Health plans for government employees by Senator Mary Duvall of District 24.
In recent years, lawmakers have had to allocate additional funds to address cost overruns in the health plan for government employees. Last year the amount was $ 11 million.
When lawmakers sought ways to improve the budget for this portion of the state's employee benefit plan, questions arose about reinsurance coverage, restricting coverage options, or changing other plans to address these concerns.
It is for this reason that the Bureau of Human Resources (BHR) worked over the past year to develop a health plan that is suitable for government employees and taxpayers. The office set up a working group that included government officials, private sector employers, and health insurance professionals to review our current plan, examine market factors and make recommendations to achieve more affordable and sustainable benefits.
Savings made by moving the state's direct contracts with health care providers to Wellmark Blue Cross and Blue Shield will be reinvested into Governor Noem's proposed budget in two ways. Most of the savings would be reinvested directly in the pension plans. In addition to the proposed 2.4% increase for government servants, savings of $ 12 million from this move would be used to bring workers closer to market prices.
The proposal includes four different options, giving civil servants greater choice to better suit their individual needs. One of these options will be a zero-premium plan where the state pays the premium for the employee.
The SB 57, recently passed by the Senate, gives employees the opportunity to take full advantage of the changes proposed in the plans. Changes in the bill include the ability for spouses who are both government employees to meet the same plan. Another change removes the requirement that no other coverage may be available for a dependent child. Like some of my colleagues, I was uncomfortable with the bill when it was first introduced. After researching the suggestion and asking lots of questions, I was able to support the bill.
One aspect of concern is the proposal to remove the option of health insurance for retirees 65 and over and their dependents. The number of retirees 65 years ago has steadily declined since the 2015 fiscal year when the industry-standard premiums were increased from 18% to 48%. Since the state abolished the premium subsidy, enrollment in this category has fallen by almost 80%.
Overall, the changes made possible by SB57 offer more service options, free up US $ 12 million to help our employees not adapt optimally to market wages, and to build sustainability into the service package over the long term. The vast majority of government employees will see pay increases, along with more health insurance options and lower costs when medical services are provided.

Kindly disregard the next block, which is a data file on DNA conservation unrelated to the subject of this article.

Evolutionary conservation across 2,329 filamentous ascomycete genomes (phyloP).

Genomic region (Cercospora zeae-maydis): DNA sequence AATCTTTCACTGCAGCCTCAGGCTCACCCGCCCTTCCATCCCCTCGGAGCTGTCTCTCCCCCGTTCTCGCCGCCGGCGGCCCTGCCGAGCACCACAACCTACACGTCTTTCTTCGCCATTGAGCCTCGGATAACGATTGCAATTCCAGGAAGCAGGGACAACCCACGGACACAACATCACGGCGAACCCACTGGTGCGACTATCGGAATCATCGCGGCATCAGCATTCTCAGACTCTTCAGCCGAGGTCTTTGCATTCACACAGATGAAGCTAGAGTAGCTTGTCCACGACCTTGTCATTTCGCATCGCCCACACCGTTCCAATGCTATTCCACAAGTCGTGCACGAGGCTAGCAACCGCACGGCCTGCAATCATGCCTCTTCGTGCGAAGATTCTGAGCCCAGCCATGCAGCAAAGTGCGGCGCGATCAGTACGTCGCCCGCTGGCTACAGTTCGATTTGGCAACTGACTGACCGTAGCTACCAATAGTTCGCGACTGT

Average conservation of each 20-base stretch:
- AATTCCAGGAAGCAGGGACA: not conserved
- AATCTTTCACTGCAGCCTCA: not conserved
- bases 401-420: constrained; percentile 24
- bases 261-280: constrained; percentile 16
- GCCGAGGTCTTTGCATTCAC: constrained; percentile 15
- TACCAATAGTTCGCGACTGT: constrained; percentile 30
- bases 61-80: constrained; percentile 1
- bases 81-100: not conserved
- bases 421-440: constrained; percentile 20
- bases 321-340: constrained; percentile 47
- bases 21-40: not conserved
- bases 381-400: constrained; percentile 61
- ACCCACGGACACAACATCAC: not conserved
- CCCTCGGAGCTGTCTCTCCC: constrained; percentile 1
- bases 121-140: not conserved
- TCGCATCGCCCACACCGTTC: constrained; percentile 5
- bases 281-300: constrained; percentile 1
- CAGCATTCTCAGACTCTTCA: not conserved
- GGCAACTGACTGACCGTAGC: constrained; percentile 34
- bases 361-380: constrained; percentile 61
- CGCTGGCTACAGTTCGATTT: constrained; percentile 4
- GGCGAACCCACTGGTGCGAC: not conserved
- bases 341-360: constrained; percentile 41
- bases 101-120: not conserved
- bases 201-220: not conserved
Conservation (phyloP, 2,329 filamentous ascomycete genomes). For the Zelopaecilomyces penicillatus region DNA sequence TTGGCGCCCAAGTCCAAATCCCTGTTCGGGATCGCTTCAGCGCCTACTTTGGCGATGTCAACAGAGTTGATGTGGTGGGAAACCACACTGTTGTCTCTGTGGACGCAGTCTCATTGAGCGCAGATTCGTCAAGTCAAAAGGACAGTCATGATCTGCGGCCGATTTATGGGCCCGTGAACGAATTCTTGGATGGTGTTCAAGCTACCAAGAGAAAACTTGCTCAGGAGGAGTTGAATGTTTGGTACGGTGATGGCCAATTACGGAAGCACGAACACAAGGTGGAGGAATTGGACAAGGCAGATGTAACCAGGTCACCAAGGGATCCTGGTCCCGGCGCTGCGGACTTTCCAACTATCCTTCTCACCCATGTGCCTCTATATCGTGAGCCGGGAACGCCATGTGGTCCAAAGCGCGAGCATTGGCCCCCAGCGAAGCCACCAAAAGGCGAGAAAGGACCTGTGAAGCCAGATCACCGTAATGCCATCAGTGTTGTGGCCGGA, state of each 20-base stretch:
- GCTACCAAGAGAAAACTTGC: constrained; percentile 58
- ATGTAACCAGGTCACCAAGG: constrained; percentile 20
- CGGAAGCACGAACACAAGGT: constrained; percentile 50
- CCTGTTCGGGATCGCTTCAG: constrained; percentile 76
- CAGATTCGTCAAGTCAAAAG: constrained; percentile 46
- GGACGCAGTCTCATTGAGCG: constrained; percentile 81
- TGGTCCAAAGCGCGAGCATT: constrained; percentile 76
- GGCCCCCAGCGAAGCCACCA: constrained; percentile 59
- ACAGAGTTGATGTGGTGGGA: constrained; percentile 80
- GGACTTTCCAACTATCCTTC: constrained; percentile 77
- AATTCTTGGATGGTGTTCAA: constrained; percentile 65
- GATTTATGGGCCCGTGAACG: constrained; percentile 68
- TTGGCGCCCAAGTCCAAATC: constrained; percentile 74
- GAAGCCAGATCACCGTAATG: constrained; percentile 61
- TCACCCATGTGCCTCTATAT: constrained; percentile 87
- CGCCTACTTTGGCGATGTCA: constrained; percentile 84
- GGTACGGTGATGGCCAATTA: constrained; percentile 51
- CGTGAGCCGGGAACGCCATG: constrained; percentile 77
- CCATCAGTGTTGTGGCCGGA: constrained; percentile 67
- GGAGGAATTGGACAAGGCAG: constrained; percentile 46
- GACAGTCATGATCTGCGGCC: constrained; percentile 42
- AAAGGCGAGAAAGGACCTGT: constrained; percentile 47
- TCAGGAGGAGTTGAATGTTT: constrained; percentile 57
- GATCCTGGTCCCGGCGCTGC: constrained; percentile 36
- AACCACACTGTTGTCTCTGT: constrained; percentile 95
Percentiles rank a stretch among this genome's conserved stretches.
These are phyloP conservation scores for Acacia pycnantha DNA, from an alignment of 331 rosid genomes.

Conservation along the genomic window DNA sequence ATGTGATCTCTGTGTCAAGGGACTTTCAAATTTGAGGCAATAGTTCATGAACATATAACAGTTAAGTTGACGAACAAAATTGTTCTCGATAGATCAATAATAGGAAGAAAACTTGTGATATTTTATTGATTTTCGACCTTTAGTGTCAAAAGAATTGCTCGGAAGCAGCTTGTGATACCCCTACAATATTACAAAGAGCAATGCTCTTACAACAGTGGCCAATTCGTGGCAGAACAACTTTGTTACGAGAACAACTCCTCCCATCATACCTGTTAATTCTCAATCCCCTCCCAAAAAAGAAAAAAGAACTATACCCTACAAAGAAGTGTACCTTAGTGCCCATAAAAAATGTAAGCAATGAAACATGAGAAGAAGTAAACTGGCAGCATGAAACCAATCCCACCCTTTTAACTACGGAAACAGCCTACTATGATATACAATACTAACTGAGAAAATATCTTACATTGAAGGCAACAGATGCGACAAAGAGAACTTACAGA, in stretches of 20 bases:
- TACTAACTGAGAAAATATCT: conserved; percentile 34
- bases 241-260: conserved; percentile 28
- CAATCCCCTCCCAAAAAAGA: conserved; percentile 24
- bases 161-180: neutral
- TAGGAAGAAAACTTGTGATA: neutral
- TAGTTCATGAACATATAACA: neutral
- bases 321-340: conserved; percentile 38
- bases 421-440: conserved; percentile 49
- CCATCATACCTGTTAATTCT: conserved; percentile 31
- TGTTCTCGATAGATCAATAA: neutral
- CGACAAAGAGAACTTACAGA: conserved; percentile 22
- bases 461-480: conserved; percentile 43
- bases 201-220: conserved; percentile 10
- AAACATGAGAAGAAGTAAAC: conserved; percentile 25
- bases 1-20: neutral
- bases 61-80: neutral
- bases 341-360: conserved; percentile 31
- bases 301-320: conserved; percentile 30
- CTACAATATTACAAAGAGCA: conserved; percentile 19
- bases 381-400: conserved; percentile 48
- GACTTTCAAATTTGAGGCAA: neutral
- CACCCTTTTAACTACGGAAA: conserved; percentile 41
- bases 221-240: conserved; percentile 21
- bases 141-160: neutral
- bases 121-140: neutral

Because individual situations are so unique, I would encourage every employee to contact BHR with questions.
On the way to the week 4 legislative session by Mary Duvall, Senator for the 24th District.
As a newcomer to the Committee on Health and Human Services, there are a number of areas where I have additional homework to do. It seems a little daunting for someone who has worked on transportation and tax issues for the past eight years.
In the first part of the session, we heard from three government agencies that have a combined budget of $ 1.7 billion, about one-third of all current government spending.
The Department of Human Services is responsible for helping South Dakotans who have developmental disabilities, are blind or partially sighted, or in need of rehabilitation services. This agency is also responsible for the SD Developmental Center (SDDC) in Redfield, which provides comprehensive services for people with intellectual or developmental disabilities when the required services are not available in a community setting.
The SDDC was founded in 1899 by the state parliament and opened in February 1902 as the northern hospital for the mentally ill. In 1913 the name was changed to State School and Home for the Feeble Minded. In 1951 it became known as the Redfield State Hospital and School. The facility had a total population of 1,199 people in 1963 when the campus had 11 large buildings. Today the SDDC looks after around 100 people. This year's one-time expense requests include a generic grant of $ 794,645 to demolish an empty building on the SDCC campus.
The Department of Social Services deals with Medicaid, child protection services, economic assistance, and behavioral health, including suicide prevention and substance abuse prevention.
The Department of Health is responsible for public health, food and shelter safety, family and child development, licensing of healthcare, vital health records and statistics. For almost a year, the Ministry of Health has been a leader in providing information on the COVID-19 pandemic.
The governor has proposed a one-time investment of $ 50 million in the South Dakota Health Care Trust Fund. This was established through a constitutional amendment approved by voters for health programs in 2001. At the end of fiscal 2020, the fund had nearly $ 143 million in balance.
If you have any questions or comments, please contact [email protected].
Legislative Session Week 3, by Mary Duvall, District 24 Senator.
Lawmakers are beginning to delve into the proposals listed in the governor's budget address for expected one-time dollar spending. In addition to the ideas presented on December 8th, we are beginning to see ideas from individual legislators on the use of one-off funds. The main theme I hear in our discussions is that we need to be careful about using one-time dollars on one-time projects and not using this as an opportunity to create new programs with ongoing costs.
One of the largest requests is for $ 100 million to expand access to broadband Internet services. The next largest request is to add $ 50 million to the Health Care Trust Fund to help raise future revenue from the General Fund to Support Health Programs. Another $ 21.7 million would be used to prepay two technical college bonds.